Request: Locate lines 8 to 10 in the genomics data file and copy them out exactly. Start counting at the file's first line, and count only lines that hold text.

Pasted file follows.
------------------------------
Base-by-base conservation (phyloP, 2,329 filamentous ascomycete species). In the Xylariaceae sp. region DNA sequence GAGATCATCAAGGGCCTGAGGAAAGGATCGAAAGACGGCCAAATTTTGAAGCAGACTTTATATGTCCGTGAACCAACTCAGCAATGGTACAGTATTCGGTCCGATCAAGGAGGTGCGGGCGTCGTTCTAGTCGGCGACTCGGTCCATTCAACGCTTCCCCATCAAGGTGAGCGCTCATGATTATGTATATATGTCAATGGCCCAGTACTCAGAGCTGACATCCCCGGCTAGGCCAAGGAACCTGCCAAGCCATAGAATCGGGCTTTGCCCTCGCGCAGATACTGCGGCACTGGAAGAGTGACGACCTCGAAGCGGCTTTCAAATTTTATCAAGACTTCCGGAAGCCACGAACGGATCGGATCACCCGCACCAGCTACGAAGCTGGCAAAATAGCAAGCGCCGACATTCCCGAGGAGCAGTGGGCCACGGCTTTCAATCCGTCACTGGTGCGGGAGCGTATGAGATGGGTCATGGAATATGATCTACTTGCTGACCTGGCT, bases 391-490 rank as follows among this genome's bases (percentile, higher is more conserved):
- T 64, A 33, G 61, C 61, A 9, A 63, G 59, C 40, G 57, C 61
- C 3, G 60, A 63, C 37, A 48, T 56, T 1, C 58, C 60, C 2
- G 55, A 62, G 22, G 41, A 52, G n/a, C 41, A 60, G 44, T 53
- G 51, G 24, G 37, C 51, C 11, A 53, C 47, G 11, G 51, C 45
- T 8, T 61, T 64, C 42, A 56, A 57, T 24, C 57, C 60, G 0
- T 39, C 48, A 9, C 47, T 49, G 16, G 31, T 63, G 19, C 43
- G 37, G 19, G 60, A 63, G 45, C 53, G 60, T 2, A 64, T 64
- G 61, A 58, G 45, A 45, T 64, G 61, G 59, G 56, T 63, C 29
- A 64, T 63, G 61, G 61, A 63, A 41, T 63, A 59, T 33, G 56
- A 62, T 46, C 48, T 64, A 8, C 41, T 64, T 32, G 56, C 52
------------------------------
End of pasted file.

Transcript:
- G 37, G 19, G 60, A 63, G 45, C 53, G 60, T 2, A 64, T 64
- G 61, A 58, G 45, A 45, T 64, G 61, G 59, G 56, T 63, C 29
- A 64, T 63, G 61, G 61, A 63, A 41, T 63, A 59, T 33, G 56